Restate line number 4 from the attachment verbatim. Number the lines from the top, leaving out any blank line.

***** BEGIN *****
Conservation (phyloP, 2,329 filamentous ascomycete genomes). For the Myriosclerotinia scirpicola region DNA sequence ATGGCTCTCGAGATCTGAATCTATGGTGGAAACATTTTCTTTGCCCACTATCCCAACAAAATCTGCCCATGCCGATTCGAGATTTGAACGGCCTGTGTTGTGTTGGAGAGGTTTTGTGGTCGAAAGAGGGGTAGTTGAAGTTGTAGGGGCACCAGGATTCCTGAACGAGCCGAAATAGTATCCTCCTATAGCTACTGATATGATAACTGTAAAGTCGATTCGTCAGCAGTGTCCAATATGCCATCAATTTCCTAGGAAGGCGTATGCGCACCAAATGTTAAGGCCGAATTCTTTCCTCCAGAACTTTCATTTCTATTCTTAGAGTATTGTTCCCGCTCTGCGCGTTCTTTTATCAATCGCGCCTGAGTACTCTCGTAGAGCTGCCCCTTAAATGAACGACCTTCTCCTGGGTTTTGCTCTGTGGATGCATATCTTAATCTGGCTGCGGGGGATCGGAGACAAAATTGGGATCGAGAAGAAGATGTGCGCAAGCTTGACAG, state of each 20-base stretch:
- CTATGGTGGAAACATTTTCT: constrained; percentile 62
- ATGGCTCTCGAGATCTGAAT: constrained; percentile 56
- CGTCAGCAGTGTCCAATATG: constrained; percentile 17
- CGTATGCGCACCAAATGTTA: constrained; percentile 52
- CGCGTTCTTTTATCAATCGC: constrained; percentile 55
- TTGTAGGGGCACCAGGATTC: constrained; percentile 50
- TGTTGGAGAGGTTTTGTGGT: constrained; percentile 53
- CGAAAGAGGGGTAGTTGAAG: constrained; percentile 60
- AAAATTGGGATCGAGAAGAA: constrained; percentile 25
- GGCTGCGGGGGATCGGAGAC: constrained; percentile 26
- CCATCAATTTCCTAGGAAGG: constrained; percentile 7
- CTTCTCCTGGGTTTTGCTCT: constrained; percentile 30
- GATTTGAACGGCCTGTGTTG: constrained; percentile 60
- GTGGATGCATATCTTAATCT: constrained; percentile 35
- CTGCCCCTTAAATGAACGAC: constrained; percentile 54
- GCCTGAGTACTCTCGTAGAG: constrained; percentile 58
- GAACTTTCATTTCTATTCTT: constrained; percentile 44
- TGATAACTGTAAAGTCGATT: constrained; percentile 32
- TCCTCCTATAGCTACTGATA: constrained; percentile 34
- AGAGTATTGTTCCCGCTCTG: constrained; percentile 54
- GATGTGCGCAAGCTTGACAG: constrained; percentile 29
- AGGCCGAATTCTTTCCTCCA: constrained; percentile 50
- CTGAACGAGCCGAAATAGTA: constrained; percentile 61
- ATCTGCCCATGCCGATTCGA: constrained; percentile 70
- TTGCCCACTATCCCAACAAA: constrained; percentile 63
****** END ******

- CGTCAGCAGTGTCCAATATG: constrained; percentile 17